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  1. Employees’ Challenges with the Scheme under the Pension Reform Act 2004 and Employees' Compensation Act 2010 PENGASSAN PRESENTATION by Chris Biriowu FCIPM

  2. Agenda • Introduction • The Range of Indirect Compensation or Benefits • The Nigerian Pension Reform Act • Objectives of the Scheme under the Act • The Employees' Compensation Act • Objectives of the Scheme under the Act • Some of the Challenges faced by Employees • Conclusion Chris biriowu FCIPM

  3. 1. Introduction • Compensation at the workplace is a term used to cover payments (both direct or indirect) made to employees for work done at the corporation. • Direct compensation refers to wages and salaries, and indeed the usual allowances earned daily or monthly by employees in accordance with their terms and conditions of employment. • Indirect compensation is generally referred to as benefits package used by the corporation to complement the base compensation and pay-incentive component of the total compensation of employees

  4. 2.THE RANGE OF INDIRECT COMPENSATION OR BENEFITS • Various benefit types exist according to a country’s legislation and Corporate compensation policy of employers. The most common ones are: • Health Insurance: The new thinking now is the National Health Insurance Plan where employers register their employees with a Health Management Organization ((HMO). • Insurance Plans: This includes life insurance, long-term disability plans, Employee’s compensation plans for injuries at work as provided for by the Employees’ Compensation Act. • Time-off Plans: These are the paid vacations, paid holiday plans and paid sick leave. • Deferred Benefits Plans: These include Gratuity, redundancy and Retirement plans paid to employees according to their mode of exit. These benefits are designed to provide for accumulated amount of money payable to employees depending on their mode of exit. Benefit provisions under the Nigerian Pension Reform Act is one of such indirect Benefits.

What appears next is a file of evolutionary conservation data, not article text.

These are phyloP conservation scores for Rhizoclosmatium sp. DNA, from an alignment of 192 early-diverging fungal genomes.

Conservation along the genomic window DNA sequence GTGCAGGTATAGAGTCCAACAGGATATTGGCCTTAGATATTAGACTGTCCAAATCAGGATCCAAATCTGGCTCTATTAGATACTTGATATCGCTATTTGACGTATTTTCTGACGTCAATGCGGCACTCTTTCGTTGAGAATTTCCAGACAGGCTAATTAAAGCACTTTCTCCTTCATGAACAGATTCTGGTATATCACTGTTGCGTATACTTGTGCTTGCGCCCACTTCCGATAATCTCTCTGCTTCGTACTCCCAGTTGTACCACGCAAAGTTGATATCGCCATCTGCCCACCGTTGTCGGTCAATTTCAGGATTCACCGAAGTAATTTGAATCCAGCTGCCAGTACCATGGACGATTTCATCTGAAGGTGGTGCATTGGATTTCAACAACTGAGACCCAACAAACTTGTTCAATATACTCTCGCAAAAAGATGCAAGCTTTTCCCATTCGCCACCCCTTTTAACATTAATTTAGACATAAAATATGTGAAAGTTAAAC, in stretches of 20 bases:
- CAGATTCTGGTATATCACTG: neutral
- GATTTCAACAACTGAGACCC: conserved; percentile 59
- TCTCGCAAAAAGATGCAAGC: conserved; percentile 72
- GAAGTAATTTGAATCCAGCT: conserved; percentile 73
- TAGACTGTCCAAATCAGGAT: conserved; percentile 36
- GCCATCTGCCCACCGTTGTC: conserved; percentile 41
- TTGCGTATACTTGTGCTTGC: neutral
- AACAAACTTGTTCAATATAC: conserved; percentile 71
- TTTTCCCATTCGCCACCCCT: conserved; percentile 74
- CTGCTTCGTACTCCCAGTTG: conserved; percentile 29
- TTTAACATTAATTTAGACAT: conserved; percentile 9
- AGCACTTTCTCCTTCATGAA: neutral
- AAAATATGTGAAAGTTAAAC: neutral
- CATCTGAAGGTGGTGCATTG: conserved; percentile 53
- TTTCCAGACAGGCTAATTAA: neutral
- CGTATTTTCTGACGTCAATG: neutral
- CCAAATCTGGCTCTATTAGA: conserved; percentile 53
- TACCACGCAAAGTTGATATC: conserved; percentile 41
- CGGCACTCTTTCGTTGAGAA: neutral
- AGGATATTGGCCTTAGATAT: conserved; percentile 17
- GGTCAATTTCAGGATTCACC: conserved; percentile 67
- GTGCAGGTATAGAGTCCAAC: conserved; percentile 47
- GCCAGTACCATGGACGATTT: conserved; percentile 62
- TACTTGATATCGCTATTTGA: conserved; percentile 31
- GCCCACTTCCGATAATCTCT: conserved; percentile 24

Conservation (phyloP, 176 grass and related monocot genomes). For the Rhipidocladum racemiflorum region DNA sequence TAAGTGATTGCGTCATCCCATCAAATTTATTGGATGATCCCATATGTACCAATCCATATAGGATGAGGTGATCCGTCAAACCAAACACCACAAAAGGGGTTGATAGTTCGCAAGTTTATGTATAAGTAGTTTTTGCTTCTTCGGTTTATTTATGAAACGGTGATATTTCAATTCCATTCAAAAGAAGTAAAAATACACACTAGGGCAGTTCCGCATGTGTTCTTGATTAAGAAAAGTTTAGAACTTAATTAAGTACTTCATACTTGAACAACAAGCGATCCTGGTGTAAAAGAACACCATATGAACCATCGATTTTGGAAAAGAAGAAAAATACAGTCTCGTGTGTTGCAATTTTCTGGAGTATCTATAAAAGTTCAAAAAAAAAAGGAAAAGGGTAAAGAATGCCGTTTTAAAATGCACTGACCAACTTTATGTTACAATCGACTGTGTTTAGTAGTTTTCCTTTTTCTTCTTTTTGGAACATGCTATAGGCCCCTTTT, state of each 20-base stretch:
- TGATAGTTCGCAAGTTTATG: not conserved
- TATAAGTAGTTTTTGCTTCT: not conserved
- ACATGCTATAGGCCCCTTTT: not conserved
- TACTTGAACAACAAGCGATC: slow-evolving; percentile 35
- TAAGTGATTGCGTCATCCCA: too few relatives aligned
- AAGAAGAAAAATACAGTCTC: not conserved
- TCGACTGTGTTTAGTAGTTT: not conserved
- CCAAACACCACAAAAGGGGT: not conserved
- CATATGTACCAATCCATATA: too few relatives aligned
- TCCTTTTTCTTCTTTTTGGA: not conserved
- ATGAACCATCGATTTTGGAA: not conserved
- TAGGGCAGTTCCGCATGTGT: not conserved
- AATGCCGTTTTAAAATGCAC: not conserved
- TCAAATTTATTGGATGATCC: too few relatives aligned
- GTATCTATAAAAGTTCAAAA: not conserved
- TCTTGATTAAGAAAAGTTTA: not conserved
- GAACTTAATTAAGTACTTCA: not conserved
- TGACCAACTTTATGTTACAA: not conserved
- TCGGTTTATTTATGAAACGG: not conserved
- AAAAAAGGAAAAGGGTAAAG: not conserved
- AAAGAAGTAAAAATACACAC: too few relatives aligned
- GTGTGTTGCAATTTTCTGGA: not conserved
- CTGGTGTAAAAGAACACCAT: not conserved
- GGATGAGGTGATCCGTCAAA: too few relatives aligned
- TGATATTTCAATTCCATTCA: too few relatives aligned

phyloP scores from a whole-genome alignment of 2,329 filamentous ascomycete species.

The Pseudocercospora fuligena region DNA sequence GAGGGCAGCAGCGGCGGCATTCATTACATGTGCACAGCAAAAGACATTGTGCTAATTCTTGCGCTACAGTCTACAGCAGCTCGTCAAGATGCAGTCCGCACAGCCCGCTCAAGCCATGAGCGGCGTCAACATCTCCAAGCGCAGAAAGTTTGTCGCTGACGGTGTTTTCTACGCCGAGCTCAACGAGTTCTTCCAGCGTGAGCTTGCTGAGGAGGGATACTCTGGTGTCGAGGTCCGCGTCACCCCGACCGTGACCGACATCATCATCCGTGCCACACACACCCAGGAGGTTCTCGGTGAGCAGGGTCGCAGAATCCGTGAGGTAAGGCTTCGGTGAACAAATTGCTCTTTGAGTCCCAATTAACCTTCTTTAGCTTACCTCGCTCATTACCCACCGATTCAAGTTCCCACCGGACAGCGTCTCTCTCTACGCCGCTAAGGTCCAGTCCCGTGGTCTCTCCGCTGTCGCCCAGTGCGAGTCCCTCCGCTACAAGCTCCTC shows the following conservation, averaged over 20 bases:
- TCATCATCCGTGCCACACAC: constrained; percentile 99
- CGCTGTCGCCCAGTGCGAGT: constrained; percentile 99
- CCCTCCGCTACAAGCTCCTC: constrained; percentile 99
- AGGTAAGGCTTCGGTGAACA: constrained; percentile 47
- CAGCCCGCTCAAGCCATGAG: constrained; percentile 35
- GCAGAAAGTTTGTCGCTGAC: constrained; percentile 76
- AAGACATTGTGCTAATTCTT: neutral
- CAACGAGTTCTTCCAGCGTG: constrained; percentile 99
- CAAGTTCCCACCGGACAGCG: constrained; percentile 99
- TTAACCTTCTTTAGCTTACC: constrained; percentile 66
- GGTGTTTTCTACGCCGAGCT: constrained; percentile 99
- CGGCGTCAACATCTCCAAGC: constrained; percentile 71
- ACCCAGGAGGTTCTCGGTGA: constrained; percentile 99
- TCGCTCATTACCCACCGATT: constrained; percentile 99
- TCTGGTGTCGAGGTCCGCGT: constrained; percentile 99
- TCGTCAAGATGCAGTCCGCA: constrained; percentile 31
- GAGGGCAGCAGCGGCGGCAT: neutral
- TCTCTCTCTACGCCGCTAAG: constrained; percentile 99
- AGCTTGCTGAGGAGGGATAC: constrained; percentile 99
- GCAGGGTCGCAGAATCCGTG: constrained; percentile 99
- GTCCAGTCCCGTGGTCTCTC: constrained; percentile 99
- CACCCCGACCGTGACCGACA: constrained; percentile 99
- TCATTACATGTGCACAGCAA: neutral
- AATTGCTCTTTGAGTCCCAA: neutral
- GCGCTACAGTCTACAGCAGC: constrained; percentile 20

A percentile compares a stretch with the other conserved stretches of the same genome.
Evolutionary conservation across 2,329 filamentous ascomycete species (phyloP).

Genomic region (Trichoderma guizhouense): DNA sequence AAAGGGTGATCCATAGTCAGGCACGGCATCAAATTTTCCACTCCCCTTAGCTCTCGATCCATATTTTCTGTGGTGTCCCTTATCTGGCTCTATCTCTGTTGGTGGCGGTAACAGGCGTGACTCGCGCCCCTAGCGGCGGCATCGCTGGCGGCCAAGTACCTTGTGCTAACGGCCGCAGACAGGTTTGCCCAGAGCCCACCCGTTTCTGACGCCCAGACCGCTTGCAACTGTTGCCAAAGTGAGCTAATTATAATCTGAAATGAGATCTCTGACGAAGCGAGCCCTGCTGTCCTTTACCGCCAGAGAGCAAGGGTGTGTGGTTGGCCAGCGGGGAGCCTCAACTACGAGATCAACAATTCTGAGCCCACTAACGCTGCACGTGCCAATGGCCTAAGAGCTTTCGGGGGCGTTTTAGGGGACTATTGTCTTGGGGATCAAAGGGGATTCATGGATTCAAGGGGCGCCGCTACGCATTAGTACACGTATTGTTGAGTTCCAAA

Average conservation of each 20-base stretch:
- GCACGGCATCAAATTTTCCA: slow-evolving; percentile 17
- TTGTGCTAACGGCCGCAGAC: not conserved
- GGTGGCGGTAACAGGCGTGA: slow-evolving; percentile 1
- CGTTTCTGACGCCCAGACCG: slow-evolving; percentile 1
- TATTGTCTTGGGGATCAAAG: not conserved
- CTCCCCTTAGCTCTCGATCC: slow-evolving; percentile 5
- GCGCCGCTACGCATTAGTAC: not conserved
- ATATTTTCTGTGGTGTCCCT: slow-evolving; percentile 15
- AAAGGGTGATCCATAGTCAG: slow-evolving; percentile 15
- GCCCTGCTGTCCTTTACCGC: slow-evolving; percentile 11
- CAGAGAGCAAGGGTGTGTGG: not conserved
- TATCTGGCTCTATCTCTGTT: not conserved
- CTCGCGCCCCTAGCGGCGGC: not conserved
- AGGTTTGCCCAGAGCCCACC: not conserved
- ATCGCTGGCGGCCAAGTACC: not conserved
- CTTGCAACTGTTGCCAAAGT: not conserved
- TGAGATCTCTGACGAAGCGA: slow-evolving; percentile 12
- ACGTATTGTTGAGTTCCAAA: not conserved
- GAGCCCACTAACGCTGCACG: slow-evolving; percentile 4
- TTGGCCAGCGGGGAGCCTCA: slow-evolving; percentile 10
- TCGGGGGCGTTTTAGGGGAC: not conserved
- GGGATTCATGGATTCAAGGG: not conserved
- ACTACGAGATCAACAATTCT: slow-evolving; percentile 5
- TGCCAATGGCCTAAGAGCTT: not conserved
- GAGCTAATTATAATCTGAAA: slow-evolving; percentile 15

5. 3. The Nigerian Pension Reform Act • Pension plans are financial programs that provide income to individuals in their retirement. • Pension plans can be classified in three basic ways : • Contributory (employees also contribute) versus Non -Contributory (Employer contributes all) plans • Qualified(better tax treatment) versus Non -Qualified (less favorable tax treatment) plans • Defined Benefit (employees knowing benefits ahead of time either by formulae or amount) versus Defined Contribution (specifying what contribution will be made by employer and employee to the plan) plans. • The plan under the Nigerian Pension Reform Act is a Defined Contribution plan.

  6. 4. Objectives of the Scheme under the Act • To ensure that every person who worked in either the public service of the Federation, Federal Capital Territory or private sector receives his benefits as and when due. • To assist improvident individuals by ensuring that they save in order to cater for their livelihood during old age. • To ensure transparent and efficient management of pension funds. • To promote wider coverage of pension scheme in Nigeria.

  7. 5. Some of the Challenges faced by Employees • The contribution formulae has increased Employees burden in the face of a multiplicity of statutory deductions on salaries. • Some employees are confused with the definition of Monthly emoluments – Some Employers pay consolidated salary that is not split into Base, Housing and Transport. • Data/information paucity in the National pension Commission – Employers that have remitted still receive threat letters for non remittance which creates fear of fund insecurity on employees. • Employees transfer aggression ignited by the sins of PFAs on the Employer. • The sins of NSITF is visited on the Employer • Non decentralization of PENCOM offices stands on the way of reaching them when needed. • Challenges faced by Retirees are shifted to PENCOM by PFAs. And as would be expected, Retirees bounce back at the Employer.